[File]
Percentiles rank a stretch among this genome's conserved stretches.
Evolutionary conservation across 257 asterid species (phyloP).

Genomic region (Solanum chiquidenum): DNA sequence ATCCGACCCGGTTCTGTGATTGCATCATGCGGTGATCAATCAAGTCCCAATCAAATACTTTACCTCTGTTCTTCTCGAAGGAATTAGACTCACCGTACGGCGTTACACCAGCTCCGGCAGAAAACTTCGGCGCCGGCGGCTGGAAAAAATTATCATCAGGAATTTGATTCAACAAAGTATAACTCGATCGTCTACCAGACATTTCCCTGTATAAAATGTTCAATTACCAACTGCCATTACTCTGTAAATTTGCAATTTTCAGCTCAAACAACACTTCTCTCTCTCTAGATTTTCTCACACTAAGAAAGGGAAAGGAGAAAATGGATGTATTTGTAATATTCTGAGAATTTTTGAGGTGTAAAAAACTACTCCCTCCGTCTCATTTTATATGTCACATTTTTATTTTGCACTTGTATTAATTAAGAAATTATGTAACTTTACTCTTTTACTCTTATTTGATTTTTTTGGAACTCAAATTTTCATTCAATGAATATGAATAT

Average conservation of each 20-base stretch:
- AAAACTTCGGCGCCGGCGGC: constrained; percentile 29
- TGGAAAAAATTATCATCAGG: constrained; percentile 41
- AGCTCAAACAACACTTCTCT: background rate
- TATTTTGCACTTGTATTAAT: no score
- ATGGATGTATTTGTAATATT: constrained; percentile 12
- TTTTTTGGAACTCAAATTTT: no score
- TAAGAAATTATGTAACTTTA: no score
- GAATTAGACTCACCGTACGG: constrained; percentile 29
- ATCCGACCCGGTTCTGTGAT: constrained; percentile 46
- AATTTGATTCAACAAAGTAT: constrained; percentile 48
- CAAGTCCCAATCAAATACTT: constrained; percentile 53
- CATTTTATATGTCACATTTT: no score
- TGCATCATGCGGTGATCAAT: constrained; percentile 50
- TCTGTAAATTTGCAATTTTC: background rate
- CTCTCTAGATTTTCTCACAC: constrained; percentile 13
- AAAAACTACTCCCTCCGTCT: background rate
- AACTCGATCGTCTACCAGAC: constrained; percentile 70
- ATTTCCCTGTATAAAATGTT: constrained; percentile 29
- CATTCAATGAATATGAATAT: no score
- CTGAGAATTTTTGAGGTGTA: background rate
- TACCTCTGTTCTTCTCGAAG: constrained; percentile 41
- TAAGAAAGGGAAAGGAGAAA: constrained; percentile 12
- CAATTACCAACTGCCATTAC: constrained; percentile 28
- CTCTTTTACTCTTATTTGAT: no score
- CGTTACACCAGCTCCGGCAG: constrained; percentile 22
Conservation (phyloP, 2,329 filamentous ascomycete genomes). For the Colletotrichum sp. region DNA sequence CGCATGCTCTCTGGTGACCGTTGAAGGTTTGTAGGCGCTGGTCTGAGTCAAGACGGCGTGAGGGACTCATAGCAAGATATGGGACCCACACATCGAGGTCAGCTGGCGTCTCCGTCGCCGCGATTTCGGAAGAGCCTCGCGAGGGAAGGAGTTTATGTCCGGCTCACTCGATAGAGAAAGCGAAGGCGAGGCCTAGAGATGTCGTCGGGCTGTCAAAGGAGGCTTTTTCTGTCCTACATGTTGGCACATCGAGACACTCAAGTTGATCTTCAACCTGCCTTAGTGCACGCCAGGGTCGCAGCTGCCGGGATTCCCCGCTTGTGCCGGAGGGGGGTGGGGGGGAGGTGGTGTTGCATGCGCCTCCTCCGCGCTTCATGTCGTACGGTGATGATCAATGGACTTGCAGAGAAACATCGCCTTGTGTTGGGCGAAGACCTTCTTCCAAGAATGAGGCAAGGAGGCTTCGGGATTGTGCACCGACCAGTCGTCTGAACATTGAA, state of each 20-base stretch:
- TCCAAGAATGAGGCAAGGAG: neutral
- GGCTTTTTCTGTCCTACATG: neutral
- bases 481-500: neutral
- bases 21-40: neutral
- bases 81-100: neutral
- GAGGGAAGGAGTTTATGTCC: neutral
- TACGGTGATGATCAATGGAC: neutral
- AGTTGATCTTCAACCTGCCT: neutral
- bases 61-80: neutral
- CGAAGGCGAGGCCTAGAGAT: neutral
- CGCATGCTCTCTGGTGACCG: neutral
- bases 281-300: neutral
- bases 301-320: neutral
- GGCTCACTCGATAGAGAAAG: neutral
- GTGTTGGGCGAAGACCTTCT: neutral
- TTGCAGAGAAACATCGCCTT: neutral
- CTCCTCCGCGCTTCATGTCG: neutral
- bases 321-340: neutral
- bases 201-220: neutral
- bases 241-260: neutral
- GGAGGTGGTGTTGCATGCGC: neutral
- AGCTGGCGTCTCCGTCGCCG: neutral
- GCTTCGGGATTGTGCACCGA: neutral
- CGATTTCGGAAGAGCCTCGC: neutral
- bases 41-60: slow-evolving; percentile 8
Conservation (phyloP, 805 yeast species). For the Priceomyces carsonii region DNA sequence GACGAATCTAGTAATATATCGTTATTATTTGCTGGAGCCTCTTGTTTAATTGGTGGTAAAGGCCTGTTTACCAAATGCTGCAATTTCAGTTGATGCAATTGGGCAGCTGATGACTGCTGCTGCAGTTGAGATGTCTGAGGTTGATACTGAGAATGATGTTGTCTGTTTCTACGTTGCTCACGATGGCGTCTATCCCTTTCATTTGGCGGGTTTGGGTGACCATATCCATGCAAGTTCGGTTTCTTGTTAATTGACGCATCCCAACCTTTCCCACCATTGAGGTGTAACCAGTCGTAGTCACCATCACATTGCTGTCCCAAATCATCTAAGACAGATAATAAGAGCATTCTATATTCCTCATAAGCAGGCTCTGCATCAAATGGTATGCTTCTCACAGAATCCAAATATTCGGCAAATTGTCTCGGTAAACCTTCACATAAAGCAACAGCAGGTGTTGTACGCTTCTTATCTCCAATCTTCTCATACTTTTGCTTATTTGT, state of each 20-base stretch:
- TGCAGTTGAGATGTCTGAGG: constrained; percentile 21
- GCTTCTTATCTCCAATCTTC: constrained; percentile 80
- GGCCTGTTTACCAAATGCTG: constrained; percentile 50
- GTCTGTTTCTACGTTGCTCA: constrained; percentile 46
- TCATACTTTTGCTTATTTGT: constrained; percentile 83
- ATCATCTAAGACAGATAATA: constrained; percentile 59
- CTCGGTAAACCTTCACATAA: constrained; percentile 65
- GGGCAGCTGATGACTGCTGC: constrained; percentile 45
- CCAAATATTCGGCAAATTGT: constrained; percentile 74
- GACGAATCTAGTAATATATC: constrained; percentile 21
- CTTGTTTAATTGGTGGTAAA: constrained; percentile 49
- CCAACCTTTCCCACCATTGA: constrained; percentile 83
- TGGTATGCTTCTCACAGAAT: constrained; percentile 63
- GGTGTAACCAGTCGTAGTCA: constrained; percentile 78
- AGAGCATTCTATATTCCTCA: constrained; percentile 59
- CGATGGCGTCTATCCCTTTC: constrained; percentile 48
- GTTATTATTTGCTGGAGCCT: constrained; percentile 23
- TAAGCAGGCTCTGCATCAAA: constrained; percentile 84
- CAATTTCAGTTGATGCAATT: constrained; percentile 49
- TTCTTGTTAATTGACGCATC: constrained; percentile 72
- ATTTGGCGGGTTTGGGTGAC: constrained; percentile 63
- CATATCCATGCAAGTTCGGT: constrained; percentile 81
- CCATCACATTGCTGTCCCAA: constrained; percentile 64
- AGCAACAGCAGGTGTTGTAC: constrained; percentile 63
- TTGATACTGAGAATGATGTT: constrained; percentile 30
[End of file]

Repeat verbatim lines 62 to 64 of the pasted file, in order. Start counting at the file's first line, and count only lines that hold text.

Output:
- ATCATCTAAGACAGATAATA: constrained; percentile 59
- CTCGGTAAACCTTCACATAA: constrained; percentile 65
- GGGCAGCTGATGACTGCTGC: constrained; percentile 45